Appraisal myths & facts

By law, an appraiser is enforced to be state-licensed to offer appraisals for federally-related purchases. The law entitles you to get a copy of your finished appraisal report from your lending agency after it has been produced. Contact Harper & Strickland, Inc. if you have any concerns about the appraisal process.

Myth: The value that is assessed by the appraiser must be equivalent to the market value.

Fact: It is probable that Texas, like most states, validates the suggestion that the assessed value is no different from the market value; however, this certainly varies based on state-to-state. At times when interior remodeling has occurred and the assessor is has not investigated the improvement or other homes in the area have not been reassessed for quite some time, it may vary wildly.

Myth: Depending on if the appraisal is ordered for the buyer or the seller, the cost of the house will vary.

Fact: The appraiser has no vested interest in the outcome of the report and should conduct his job with independence, objectivity and impartiality - no matter for whom the appraisal is provided.

Myth: The replacement value of the home should be is on par with the market value.

Fact: Market value is acquired by what a willing buyer would be interested in paying a willing seller for a specific property, with neither being under pressure to buy or sell. The dollar amount required to reconstruct a property is what forms the replacement cost.

Myth: Appraisers use a calculation, like a certain price per square foot, to come to the value of a home.

Fact: An appraisal is an assertion of information based on the house's size, location, proximity to certain facilities, the condition of the house and the value of recent comparable sales. You can count on Harper & Strickland, Inc.'s staff to be honest in assessing this data.

Myth: When the economy is doing well and the worth of properties are reported to be appreciating by a certain percentage, the other properties in the neighborhood can be expected to rise based on that same percentage.

Fact: All appreciation of worth is on a case-by-case basis, found by information on relevant elements and the data of comparable houses. It doesn't matter if the economy is doing well or declining.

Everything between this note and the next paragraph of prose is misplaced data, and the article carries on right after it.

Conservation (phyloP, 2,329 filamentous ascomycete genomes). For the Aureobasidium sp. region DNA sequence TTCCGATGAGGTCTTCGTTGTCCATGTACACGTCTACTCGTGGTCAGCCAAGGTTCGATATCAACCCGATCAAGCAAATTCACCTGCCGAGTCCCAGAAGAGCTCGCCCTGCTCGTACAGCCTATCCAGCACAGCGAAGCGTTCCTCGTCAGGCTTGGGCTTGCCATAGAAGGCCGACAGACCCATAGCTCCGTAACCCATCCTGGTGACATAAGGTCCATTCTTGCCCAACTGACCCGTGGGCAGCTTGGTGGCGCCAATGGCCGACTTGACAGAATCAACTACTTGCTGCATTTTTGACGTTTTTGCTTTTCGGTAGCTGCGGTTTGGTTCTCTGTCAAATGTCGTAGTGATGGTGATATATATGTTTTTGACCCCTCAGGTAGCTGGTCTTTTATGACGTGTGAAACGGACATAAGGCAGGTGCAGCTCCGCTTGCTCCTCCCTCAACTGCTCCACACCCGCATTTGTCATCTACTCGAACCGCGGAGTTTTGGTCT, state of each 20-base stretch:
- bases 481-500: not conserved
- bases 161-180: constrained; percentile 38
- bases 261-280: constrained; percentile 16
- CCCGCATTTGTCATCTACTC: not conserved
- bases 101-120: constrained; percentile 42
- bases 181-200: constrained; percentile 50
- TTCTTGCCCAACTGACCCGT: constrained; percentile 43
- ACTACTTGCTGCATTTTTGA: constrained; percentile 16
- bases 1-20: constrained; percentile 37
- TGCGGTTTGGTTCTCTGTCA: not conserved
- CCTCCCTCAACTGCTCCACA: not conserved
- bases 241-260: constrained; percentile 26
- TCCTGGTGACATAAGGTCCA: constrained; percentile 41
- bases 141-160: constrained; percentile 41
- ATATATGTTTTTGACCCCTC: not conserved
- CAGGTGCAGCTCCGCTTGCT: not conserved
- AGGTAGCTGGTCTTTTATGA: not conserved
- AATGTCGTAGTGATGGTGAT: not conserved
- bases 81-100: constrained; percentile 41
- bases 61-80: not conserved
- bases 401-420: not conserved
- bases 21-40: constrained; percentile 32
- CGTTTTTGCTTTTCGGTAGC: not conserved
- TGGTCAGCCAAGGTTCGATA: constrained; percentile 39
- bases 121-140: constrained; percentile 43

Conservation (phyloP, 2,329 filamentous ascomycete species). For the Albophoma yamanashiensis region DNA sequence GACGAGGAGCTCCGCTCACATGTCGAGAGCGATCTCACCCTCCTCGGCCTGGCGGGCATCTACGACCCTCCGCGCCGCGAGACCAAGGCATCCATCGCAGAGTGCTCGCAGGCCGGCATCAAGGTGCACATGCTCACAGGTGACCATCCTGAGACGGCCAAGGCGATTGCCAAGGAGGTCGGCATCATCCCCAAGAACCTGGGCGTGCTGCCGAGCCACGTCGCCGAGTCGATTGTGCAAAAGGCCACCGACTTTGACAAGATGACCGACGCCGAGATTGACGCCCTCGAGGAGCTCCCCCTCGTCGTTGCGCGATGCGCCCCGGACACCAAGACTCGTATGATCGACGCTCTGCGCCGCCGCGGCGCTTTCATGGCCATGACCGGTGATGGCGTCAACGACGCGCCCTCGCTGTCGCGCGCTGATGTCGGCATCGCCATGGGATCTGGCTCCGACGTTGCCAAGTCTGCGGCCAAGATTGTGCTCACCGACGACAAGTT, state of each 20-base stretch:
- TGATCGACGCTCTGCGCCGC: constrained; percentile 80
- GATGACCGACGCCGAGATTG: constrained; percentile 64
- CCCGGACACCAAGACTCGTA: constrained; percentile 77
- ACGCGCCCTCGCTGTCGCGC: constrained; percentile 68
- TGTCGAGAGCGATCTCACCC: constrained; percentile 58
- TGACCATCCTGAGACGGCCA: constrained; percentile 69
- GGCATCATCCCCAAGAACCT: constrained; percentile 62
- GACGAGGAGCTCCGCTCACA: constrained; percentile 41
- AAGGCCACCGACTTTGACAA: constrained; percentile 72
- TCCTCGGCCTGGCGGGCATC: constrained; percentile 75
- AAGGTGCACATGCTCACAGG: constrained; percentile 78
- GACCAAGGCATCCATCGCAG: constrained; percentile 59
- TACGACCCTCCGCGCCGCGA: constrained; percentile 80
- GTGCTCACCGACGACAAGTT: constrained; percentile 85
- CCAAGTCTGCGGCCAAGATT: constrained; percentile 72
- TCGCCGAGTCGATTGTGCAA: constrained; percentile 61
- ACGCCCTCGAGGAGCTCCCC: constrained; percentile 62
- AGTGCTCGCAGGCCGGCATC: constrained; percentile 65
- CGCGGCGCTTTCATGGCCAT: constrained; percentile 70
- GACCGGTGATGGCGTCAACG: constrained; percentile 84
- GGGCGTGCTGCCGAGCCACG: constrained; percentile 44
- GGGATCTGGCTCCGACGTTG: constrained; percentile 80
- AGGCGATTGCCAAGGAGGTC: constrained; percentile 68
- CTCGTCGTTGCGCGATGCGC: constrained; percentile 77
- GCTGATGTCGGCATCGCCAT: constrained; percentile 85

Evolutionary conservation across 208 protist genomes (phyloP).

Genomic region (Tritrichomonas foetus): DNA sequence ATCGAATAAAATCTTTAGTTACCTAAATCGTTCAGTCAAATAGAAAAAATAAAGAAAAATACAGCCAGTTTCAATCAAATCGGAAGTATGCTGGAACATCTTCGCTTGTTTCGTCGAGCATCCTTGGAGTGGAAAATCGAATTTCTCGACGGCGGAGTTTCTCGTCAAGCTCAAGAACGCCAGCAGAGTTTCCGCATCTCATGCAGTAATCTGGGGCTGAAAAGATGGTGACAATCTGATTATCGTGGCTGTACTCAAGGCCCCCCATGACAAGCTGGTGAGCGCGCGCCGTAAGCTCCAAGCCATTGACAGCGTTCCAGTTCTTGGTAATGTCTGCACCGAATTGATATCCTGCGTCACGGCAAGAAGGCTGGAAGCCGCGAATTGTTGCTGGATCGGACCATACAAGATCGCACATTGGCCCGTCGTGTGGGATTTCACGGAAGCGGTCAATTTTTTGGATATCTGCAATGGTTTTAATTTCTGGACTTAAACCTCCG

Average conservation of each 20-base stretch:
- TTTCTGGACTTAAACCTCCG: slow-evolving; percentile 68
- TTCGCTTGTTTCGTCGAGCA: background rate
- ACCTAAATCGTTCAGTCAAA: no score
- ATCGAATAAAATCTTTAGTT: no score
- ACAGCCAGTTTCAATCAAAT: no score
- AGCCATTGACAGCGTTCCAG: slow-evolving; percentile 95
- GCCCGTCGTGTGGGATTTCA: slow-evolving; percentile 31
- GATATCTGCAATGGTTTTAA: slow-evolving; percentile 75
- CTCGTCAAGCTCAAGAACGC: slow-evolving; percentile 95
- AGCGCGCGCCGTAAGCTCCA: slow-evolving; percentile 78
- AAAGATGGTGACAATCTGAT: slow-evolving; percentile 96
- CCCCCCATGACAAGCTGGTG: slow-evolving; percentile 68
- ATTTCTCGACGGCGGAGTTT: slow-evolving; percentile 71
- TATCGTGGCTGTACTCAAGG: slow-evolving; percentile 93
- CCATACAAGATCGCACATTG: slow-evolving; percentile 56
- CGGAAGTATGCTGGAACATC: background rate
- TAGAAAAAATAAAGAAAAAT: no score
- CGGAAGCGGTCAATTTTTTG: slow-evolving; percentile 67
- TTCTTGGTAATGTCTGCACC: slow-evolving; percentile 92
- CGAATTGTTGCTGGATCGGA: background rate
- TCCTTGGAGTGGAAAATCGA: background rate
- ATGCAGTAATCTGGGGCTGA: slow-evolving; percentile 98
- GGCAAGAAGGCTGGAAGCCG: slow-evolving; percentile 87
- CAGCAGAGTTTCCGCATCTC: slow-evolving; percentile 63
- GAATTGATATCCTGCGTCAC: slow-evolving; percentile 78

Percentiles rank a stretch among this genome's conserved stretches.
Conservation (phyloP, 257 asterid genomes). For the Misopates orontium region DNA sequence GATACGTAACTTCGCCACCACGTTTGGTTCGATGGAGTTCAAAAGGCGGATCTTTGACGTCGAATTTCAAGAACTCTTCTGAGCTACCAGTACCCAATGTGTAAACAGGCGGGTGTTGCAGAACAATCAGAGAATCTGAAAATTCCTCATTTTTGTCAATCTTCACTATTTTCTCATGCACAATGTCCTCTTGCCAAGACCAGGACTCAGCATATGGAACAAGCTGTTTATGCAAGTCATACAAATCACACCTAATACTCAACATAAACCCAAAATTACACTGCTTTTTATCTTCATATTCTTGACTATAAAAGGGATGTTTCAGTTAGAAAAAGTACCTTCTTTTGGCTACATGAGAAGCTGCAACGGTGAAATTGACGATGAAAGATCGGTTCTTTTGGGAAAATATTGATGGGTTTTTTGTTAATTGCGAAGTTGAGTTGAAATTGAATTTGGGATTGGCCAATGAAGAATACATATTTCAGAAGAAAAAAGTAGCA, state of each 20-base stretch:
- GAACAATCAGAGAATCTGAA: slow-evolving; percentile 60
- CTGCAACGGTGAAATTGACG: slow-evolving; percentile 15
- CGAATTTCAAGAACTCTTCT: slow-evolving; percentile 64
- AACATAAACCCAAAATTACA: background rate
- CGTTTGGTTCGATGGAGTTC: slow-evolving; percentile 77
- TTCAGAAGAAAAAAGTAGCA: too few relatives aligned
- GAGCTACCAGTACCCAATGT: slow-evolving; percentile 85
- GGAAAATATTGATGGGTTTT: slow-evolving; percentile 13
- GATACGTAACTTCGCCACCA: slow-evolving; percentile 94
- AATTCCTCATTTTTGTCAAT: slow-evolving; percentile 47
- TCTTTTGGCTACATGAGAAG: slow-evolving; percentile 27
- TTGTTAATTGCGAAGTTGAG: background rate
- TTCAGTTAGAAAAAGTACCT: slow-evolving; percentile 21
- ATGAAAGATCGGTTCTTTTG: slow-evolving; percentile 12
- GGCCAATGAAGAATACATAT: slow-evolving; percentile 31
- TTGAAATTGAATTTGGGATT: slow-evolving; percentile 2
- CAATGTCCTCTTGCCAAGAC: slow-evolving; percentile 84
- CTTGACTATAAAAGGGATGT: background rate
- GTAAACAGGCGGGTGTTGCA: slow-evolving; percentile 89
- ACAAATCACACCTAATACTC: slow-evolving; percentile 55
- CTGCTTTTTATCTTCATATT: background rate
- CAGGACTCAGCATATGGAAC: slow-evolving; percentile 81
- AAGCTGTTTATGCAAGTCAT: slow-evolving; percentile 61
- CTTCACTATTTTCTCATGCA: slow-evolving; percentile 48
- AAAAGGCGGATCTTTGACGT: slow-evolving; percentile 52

Have other questions about appraisers, appraising or real estate in Collin County or Fairview, TX?

Contact Harper & Strickland, Inc.

Myth: You can usually tell what a property is worth simply by looking at the outside.

Fact: There are a multitude of different variables that show the value of a home; these factors include location, condition, improvements, amenities, and market trends. As you can see, none of these factors can be found simply by inspecting the home from the exterior.

Myth: Because the consumer is the person who puts up the money to pay for the appraisal report when applying for a loan for any real estate transaction, by law the appraisal is theirs.

Fact: The report is, in fact, legally owned by the lending agency - unless the lender "releases its interest" in the document. Consumers have to be given a version of the document upon written request due to the Equal Credit Opportunity Act.

Myth: Home buyers need not worry about what is in their appraisal report so long as it meets the needs of their lending institution.

Fact: Only if consumers examine a copy of their appraisal report can they ensure its accuracy and possibly need to question the result. Remember, this is probably the most expensive and important investment a consumer will ever make. Also, the appraisal makes a near perfect record for future reference, containing useful and often-revealing data - including, but not limited to, the legal and physical description of the property, square footage measurements, list of comparable properties in the neighborhood, neighborhood description and a narrative of current real-estate activity and/or market trends in the proximity.

Myth: There is no reason to hire an appraiser unless you are trying to get an assessment of the value of a property during a sales transaction involving a lending company.

Fact: Ordering an appraisal can fulfill a variety of requirements depending on the designations and certifications of the appraiser involved; appraisers can perform a variety of different services, including benefit/cost analysis, tax assessment, legal dispute resolution, and even estate planning.

Myth: There's no need to get an appraisal if you get a home inspection.

Fact: A home inspection report serves a completely different purpose than an appraisal. The purpose of the appraiser is to find an opinion of value in the appraisal process and through producing the report. The task of a home inspector is to find the condition of the home and its major components, then provide a report on their findings.